The Problem with Leadership

leadership

There is nothing wrong with leadership in and of itself. It is a critical part of ensuring that organisations have clarity of purpose and direction. The problem is that leadership has become associated with visioning, strategising and creating clarity where there is ambiguity. What has been left behind, by comparison, is the art of being a great boss which has been relegated to the sidelines in terms of importance.

Leadership appeals to one’s ego and creates a subtle connection with those at the very top of the organisation. The status generally associated with being a leader can create a heady cocktail of emotion, ambition and significance where the focus of attention is on the leader, their values, beliefs and behaviour. But what about the followers? In a leader centric organisation the experience of many is that fitting in means accepting the values of the organisation and your leader. Where there is alignment between these, there isn’t a problem but this is rare. The reality is that more often there is a real tension between an employee’s expectation of the leader and the leader’s expectation of themselves. Overlay this with the organisation’s demands of leaders and it is easy to see why the focus in organisations isn’t always on results.

The personality and inner purpose of the leader has become much more important in recent years. A great many training and development programmes have emerged which encourage leaders to understand their real life purpose and to harness this to create a leadership style which is deeply personal and intensely connected with their personal beliefs and aspirations. Whilst this can be a very liberating experience it can also develop leaders who are somewhat disconnected from the purpose of the organisations that pay their salaries and the expectations of the employees that make up their staff teams.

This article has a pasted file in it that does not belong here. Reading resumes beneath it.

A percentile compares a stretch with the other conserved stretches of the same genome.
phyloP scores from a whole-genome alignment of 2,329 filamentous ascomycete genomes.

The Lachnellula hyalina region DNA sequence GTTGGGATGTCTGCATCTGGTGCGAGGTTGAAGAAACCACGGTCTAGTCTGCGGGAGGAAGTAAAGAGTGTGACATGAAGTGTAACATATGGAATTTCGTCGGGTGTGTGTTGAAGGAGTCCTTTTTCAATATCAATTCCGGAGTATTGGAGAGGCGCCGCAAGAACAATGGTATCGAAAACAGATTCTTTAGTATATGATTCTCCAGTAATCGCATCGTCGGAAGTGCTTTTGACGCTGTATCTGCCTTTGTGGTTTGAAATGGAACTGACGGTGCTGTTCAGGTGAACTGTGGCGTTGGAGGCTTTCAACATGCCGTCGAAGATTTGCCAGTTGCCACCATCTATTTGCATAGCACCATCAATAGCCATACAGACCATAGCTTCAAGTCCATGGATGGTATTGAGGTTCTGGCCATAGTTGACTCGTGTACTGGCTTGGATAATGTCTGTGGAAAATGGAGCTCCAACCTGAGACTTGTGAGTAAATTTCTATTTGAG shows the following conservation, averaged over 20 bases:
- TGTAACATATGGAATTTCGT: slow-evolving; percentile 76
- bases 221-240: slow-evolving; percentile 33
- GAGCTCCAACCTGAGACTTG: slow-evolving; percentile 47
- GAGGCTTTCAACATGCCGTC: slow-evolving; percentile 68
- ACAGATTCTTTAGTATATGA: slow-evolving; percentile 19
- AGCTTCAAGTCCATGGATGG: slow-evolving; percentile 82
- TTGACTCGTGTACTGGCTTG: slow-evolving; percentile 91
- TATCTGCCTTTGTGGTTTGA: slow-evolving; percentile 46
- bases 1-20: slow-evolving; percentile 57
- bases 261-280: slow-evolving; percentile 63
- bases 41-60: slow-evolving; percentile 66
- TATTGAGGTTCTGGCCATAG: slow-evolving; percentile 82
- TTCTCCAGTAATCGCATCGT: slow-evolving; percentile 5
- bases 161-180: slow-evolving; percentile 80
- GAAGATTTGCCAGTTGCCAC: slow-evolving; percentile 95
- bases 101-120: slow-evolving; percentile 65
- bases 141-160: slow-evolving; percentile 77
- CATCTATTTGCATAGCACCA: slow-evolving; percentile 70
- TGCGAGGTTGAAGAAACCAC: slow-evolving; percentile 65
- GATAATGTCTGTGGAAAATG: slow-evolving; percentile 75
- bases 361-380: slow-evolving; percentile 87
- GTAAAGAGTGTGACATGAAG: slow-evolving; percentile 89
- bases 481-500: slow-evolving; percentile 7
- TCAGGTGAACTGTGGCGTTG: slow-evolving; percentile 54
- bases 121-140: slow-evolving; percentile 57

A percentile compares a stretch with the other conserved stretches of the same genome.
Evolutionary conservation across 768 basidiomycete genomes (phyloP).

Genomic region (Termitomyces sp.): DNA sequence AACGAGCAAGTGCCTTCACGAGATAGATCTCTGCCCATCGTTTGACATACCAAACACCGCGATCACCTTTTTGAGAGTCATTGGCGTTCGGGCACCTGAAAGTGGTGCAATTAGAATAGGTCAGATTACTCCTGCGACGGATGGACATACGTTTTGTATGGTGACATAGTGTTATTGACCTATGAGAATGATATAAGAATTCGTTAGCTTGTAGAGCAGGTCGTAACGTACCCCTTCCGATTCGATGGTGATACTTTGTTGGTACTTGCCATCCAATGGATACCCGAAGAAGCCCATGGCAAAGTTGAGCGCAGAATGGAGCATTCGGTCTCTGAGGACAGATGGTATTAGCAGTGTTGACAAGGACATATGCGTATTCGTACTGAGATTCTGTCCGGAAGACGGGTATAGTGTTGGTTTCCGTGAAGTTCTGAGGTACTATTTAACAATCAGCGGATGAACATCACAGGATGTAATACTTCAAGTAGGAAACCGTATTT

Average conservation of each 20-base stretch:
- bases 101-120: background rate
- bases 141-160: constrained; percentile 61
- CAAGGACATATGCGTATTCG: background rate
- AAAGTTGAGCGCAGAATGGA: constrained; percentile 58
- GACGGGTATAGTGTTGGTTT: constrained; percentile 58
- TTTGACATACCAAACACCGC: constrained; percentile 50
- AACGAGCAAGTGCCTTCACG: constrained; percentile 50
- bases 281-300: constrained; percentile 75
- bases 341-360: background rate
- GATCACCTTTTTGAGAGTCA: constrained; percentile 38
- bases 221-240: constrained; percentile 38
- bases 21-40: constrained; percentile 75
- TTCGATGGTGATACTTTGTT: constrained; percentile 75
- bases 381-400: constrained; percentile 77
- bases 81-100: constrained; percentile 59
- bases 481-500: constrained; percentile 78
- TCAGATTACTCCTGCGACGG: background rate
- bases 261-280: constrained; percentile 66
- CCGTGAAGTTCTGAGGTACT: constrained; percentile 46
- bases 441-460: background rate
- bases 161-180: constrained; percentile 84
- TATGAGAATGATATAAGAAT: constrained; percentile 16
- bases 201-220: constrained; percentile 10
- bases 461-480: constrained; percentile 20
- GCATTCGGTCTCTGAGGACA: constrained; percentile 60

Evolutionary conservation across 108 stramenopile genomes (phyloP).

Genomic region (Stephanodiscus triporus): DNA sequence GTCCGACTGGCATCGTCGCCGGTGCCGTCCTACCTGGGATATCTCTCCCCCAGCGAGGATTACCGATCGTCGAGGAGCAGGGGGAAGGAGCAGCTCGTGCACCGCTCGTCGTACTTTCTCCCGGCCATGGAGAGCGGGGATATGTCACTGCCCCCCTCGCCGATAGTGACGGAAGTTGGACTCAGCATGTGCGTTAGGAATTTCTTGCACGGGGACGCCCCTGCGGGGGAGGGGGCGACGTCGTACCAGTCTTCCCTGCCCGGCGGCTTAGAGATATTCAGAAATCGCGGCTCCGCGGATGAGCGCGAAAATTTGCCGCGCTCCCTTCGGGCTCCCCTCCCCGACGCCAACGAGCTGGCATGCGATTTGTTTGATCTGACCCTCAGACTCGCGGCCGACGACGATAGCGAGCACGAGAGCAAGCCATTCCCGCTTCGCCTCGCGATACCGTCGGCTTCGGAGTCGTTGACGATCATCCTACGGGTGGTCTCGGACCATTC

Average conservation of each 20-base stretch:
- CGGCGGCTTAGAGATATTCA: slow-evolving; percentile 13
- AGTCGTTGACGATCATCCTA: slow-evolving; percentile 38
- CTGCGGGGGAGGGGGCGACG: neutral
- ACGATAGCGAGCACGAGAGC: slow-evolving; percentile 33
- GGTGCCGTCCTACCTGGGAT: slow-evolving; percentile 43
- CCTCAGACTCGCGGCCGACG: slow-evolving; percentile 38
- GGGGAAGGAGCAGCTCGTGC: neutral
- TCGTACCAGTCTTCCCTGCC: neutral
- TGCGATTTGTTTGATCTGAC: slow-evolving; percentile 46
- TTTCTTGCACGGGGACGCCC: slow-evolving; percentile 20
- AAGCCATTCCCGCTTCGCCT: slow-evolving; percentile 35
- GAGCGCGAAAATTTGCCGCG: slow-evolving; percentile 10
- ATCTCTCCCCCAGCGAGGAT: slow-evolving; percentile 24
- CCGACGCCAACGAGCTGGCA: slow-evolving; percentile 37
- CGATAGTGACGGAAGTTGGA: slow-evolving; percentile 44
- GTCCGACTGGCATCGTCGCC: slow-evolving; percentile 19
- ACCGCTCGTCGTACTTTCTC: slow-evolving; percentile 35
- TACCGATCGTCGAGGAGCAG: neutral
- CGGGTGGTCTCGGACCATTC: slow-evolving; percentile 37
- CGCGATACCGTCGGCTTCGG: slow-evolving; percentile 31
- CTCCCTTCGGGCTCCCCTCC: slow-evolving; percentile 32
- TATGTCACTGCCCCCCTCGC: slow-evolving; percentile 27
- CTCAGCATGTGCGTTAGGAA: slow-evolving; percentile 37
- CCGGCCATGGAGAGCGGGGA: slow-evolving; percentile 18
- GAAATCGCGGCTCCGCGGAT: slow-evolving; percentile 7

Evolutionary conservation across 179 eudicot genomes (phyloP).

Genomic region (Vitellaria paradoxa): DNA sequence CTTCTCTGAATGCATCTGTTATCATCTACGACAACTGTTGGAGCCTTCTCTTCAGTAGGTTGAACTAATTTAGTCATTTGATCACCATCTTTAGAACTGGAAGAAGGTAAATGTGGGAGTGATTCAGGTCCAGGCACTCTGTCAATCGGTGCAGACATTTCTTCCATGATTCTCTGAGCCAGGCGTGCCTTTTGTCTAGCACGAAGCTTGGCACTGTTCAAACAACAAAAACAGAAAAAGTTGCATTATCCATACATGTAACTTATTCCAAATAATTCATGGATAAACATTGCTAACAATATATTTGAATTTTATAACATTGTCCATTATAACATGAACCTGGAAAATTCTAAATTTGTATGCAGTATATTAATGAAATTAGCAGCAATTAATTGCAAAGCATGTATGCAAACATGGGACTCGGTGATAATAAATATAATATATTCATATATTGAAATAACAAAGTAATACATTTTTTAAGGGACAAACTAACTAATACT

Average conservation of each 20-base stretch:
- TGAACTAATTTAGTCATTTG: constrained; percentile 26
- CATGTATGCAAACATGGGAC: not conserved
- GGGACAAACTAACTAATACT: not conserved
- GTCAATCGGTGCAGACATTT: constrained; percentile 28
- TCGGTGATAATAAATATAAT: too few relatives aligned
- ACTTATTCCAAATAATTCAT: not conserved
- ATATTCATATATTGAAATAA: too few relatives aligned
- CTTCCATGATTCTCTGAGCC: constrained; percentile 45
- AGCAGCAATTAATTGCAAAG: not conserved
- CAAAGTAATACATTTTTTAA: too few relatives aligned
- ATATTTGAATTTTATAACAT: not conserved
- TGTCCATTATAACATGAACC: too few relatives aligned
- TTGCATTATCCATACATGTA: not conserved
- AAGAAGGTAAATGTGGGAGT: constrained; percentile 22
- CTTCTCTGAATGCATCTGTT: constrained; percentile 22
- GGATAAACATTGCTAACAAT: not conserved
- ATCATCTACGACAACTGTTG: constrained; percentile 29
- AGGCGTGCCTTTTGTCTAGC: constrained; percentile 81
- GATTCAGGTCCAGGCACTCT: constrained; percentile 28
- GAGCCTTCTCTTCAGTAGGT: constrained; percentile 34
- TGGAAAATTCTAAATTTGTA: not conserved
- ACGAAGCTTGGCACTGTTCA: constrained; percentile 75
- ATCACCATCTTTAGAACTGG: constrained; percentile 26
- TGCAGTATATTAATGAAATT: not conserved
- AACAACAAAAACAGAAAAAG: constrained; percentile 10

The Art of Being a Great Boss

The plea is not so much “down” with leadership, as this is of course an important dimension of individual effectiveness, but “up” with the art of being a great boss as this is what generates the collective energy that realises (or releases)  the potential and talent of the greatest number of people in organisations.

The whole notion of a focus on being a boss –  distinct from leadership, restores the balance in a helpful way as the boss skill set is largely about delivering on the needs of followers.

Organisations need to recognise the multiplier effect created by a leader who is also a great boss and who can therefore harness the talent and potential of their teams.

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